The report notes that experts and government officials have for many years been recommending states to use verifiable paper ballots for elections, but a few still use electronic methods that may be vulnerable to cyber attacks. In 2016, 14 states used paperless machines, and although the number is now 11, the report estimates that no more than eight states will use them in the 2020 elections.
But the report also found that most states do not require review of these paper records, the official review of randomly selected ballots - another step suggested by experts. Currently only 22 states and the District of Columbia have paper records that can be verified by electors, and they are required to be audited before the elections are certified. The report said that by 2020 the election will increase by at least 24 states. “However,” the report stated, “If they have the resources and are willing to do so, then most of these remaining states cannot stop these audits.”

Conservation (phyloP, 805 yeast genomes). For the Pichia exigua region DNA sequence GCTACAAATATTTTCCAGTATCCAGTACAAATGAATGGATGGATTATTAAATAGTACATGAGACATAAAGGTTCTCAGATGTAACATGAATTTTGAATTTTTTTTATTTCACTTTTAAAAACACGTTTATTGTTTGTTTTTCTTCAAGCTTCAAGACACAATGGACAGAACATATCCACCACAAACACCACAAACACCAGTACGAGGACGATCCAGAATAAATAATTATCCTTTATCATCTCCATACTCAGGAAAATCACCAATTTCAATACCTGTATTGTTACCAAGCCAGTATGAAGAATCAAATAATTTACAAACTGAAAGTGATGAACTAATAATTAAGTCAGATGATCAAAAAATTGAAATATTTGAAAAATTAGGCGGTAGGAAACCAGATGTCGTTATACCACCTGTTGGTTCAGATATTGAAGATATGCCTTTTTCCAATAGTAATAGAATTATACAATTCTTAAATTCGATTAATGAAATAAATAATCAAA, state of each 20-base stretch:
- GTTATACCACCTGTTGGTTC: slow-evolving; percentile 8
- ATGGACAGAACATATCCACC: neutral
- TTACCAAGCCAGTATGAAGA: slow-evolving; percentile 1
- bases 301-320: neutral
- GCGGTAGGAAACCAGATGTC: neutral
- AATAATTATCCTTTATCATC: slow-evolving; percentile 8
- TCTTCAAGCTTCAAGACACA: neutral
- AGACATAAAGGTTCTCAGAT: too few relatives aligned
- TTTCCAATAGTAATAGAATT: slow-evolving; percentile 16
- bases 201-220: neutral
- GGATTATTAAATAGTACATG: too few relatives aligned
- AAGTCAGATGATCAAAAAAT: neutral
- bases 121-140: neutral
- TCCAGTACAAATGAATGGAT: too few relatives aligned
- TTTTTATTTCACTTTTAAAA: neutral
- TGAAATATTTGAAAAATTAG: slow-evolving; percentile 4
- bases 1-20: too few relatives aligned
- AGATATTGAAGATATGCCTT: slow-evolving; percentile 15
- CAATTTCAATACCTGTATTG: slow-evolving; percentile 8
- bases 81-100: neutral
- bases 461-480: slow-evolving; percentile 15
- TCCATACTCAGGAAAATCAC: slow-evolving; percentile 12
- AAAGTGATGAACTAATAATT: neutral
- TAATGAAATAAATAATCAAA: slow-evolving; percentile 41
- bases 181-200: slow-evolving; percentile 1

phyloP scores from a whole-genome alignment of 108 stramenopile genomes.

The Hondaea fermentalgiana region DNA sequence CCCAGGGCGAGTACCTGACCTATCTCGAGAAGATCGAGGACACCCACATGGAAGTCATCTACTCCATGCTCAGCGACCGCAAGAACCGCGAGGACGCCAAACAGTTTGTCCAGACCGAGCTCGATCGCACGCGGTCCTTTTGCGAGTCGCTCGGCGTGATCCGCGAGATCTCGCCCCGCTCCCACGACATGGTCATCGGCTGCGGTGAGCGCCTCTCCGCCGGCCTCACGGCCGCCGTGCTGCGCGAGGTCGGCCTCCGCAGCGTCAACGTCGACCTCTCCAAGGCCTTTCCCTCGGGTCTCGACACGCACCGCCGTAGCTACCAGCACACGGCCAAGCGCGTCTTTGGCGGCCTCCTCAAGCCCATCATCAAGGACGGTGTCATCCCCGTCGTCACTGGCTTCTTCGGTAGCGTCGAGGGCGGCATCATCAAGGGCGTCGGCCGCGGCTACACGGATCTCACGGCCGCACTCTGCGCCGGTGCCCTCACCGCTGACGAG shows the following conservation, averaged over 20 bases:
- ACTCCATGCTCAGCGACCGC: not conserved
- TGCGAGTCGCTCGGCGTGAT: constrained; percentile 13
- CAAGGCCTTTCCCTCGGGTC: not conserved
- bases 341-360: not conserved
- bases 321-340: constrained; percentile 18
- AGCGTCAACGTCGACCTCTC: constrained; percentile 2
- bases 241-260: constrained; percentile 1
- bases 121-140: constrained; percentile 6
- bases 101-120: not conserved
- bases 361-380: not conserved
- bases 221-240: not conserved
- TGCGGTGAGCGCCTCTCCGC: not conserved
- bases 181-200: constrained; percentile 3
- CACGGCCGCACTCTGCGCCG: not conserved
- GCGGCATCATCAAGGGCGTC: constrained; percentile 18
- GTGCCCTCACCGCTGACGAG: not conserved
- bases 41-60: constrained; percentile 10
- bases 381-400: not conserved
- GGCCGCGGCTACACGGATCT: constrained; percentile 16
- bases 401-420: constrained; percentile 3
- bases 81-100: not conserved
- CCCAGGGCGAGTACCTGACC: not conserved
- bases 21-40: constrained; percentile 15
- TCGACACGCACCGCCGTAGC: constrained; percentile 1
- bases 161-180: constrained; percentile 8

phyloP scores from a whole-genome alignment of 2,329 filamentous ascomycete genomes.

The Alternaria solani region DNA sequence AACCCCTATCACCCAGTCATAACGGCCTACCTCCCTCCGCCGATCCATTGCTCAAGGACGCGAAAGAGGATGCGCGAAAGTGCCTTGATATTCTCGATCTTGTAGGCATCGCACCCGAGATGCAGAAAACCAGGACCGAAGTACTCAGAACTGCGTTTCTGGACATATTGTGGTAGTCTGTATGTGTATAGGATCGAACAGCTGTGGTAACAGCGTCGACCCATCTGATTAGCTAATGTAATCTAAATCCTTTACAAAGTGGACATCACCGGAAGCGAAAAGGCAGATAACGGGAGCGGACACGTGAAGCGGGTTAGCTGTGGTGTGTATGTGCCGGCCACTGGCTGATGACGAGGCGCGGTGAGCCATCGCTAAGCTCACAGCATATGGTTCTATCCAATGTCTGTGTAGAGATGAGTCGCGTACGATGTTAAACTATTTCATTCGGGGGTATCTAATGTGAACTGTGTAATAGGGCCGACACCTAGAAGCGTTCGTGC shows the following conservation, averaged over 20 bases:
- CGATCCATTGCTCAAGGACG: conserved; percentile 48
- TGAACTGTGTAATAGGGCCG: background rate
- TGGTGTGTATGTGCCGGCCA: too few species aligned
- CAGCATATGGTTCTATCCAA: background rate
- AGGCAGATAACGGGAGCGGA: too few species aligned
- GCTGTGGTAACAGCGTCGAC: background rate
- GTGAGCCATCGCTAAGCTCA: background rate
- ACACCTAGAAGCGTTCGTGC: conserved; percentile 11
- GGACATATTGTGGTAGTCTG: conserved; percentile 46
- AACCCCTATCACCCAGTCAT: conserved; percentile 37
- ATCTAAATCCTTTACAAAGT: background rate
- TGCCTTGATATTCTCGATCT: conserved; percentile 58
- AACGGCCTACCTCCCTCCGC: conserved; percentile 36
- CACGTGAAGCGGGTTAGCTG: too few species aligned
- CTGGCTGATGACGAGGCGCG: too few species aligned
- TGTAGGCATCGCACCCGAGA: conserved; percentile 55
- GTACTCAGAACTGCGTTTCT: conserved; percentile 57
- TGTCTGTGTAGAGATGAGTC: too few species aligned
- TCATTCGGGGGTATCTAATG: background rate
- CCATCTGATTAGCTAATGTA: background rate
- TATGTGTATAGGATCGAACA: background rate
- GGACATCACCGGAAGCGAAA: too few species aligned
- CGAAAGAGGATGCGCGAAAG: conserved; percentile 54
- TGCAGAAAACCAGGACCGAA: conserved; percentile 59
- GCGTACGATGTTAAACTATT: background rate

Getting resources seems to be a key issue. According to the report, many jurisdictions want to switch to new equipment, but there is no funding to do so.
Because the Democrats attacked Senate Majority Leader Mitch McConnell, saying it repeatedly prevented the House of Lords from voting on two House Democrat bills, the bills require states to use paper ballots and review the results, and impose security requirements on election technology companies. This also makes election security a new focus of recent debate.